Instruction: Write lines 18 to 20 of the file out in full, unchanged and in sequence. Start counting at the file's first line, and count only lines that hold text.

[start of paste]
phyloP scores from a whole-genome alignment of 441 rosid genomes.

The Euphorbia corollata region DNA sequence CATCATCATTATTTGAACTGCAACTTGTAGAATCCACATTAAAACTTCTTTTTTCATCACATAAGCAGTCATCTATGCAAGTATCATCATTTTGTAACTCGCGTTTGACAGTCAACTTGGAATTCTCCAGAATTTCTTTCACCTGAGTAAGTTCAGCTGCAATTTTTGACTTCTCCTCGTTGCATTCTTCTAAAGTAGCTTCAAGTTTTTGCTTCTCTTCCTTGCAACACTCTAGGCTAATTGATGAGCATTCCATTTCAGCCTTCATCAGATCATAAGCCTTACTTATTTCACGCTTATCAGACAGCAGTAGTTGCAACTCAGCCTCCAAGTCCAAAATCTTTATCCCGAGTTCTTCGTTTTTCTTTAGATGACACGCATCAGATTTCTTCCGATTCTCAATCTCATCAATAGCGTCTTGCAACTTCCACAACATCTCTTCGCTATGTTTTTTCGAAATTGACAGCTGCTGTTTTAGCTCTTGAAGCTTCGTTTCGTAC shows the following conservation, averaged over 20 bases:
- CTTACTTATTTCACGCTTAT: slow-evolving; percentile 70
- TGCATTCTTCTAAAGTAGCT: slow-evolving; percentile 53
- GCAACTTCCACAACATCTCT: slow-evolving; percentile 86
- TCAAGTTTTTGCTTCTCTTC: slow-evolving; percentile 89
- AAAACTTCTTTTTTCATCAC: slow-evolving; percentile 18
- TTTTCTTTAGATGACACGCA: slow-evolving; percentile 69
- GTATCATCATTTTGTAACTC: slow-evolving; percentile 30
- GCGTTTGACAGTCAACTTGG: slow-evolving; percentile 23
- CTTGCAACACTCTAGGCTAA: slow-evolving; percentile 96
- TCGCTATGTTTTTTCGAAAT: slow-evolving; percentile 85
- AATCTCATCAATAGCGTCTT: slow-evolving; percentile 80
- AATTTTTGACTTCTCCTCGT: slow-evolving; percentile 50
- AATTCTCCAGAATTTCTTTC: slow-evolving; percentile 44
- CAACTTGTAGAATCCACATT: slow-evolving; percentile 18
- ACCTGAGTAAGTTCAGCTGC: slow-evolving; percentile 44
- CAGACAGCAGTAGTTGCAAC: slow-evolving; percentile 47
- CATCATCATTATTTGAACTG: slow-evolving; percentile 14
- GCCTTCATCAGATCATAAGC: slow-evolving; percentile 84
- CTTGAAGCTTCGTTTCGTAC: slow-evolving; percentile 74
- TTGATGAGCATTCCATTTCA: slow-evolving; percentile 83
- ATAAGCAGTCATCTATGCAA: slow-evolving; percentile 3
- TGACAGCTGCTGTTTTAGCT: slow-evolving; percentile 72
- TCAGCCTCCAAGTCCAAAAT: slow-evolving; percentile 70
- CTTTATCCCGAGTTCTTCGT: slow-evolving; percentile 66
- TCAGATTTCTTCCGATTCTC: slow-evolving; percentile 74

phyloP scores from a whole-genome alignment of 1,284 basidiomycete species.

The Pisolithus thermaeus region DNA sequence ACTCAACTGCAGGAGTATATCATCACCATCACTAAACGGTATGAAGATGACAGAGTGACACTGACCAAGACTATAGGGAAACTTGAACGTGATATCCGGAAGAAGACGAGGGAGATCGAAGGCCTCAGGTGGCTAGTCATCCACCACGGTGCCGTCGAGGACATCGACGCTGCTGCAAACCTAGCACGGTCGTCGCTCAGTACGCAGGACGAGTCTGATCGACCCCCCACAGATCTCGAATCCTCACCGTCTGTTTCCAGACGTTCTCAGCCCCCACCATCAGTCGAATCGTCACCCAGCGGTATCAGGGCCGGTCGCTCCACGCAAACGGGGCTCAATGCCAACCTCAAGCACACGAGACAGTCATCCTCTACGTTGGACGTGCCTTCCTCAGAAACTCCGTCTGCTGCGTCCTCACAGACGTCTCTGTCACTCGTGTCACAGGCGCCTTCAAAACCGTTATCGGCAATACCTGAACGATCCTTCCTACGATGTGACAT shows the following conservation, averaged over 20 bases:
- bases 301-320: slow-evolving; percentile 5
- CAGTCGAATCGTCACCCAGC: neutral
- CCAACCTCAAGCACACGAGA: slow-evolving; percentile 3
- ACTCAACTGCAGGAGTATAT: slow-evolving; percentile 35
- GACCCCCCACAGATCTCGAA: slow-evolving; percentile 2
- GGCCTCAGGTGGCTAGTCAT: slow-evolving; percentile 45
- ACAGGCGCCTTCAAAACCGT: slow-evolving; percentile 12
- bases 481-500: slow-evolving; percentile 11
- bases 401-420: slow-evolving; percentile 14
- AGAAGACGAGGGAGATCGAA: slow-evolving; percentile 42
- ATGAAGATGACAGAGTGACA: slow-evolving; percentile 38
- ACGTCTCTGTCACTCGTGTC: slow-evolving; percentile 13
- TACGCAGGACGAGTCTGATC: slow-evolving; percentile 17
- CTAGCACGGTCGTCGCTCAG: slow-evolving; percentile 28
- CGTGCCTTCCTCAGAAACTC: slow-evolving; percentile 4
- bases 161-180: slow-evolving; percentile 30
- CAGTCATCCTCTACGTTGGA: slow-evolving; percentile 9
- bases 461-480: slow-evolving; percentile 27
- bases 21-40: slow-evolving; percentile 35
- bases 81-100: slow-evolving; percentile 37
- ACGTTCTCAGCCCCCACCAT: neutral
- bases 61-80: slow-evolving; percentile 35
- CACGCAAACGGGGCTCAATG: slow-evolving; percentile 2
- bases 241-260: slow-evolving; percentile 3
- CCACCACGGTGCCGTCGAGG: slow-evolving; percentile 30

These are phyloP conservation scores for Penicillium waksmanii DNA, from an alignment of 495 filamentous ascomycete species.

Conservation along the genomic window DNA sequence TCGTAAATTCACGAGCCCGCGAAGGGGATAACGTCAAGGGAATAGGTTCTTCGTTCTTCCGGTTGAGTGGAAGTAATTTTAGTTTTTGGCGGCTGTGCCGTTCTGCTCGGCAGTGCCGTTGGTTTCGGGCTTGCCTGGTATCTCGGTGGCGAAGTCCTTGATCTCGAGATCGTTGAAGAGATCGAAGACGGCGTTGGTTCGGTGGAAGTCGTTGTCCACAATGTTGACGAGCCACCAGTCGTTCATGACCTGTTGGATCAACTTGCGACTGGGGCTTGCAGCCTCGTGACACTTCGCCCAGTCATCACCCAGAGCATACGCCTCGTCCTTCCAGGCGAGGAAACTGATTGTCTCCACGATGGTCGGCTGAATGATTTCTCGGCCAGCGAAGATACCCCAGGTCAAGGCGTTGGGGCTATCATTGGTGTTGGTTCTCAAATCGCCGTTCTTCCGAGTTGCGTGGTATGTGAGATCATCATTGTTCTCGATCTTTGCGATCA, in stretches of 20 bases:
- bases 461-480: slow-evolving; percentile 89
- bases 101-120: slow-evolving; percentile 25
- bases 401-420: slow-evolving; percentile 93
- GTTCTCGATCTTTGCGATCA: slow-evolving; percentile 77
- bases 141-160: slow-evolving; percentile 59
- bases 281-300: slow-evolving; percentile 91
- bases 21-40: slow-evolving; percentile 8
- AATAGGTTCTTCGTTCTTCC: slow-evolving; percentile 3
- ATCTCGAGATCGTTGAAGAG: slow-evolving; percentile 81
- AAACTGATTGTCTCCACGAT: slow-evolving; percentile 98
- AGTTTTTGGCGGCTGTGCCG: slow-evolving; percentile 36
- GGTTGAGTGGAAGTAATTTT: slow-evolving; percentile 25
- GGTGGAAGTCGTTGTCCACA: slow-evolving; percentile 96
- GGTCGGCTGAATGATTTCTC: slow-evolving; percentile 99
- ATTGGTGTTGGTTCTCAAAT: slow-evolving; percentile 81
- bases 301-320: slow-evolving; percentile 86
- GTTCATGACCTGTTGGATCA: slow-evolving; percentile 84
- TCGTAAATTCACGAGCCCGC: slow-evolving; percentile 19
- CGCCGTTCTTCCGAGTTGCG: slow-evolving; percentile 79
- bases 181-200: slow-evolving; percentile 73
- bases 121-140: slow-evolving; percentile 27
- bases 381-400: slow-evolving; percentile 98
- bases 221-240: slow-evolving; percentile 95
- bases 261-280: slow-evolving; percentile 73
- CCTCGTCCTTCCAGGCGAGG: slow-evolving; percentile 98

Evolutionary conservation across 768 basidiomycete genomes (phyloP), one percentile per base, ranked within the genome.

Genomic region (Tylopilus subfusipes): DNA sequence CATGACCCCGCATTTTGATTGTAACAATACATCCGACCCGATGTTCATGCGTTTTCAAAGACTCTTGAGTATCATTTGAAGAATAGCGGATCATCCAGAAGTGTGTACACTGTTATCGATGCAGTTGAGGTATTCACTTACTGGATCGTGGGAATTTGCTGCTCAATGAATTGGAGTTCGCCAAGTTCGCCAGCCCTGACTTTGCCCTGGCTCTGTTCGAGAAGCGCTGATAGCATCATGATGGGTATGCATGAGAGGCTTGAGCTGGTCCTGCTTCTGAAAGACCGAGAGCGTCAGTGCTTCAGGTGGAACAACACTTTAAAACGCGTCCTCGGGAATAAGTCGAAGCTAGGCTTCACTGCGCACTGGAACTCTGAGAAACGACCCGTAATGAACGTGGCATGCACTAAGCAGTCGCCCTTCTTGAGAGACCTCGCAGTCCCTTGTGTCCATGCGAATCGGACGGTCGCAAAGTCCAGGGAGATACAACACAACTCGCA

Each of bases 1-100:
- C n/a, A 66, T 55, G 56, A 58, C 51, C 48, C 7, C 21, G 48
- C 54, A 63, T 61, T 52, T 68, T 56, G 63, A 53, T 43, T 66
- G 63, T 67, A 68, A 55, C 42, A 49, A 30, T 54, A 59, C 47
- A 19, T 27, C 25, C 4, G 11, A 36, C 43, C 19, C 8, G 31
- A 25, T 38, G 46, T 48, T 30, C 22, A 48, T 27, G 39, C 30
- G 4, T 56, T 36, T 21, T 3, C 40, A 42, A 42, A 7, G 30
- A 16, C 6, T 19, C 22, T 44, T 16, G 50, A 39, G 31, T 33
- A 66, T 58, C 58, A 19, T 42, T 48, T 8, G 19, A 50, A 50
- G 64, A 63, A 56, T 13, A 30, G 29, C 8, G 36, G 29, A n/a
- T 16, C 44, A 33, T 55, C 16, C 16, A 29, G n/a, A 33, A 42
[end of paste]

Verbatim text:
- CAGACAGCAGTAGTTGCAAC: slow-evolving; percentile 47
- CATCATCATTATTTGAACTG: slow-evolving; percentile 14
- GCCTTCATCAGATCATAAGC: slow-evolving; percentile 84